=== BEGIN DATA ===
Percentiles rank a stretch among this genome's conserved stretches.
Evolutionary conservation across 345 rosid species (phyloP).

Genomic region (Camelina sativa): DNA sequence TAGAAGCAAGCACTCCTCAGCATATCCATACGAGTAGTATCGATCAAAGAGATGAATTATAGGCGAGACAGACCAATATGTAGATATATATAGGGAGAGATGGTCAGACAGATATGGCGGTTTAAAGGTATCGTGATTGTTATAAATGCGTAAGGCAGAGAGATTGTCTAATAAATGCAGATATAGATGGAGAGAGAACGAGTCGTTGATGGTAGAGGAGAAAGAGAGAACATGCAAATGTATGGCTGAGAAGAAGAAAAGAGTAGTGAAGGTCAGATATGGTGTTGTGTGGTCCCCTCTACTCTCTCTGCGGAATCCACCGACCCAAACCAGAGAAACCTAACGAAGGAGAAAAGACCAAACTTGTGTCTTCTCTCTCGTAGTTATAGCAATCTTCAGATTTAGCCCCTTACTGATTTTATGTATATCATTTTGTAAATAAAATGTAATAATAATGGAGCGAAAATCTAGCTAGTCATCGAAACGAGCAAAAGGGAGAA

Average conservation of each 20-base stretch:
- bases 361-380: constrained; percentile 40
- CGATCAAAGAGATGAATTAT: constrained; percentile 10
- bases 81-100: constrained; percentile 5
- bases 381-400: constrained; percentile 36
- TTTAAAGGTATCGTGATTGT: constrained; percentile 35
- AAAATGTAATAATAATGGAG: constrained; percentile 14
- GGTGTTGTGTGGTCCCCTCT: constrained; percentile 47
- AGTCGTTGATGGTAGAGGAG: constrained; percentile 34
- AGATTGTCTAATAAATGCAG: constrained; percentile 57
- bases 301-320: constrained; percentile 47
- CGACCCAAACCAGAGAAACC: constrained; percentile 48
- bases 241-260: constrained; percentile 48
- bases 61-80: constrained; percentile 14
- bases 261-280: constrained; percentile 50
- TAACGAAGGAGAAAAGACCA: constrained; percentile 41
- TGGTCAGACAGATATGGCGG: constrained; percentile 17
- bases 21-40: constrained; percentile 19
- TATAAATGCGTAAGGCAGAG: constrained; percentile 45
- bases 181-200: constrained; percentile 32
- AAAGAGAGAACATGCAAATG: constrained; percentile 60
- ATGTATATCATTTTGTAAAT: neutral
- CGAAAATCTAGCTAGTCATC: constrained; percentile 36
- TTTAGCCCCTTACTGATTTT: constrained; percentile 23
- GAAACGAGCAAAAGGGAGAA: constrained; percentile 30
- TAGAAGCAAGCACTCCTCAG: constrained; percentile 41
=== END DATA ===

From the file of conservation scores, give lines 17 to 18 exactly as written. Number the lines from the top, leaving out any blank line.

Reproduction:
- bases 61-80: constrained; percentile 14
- bases 261-280: constrained; percentile 50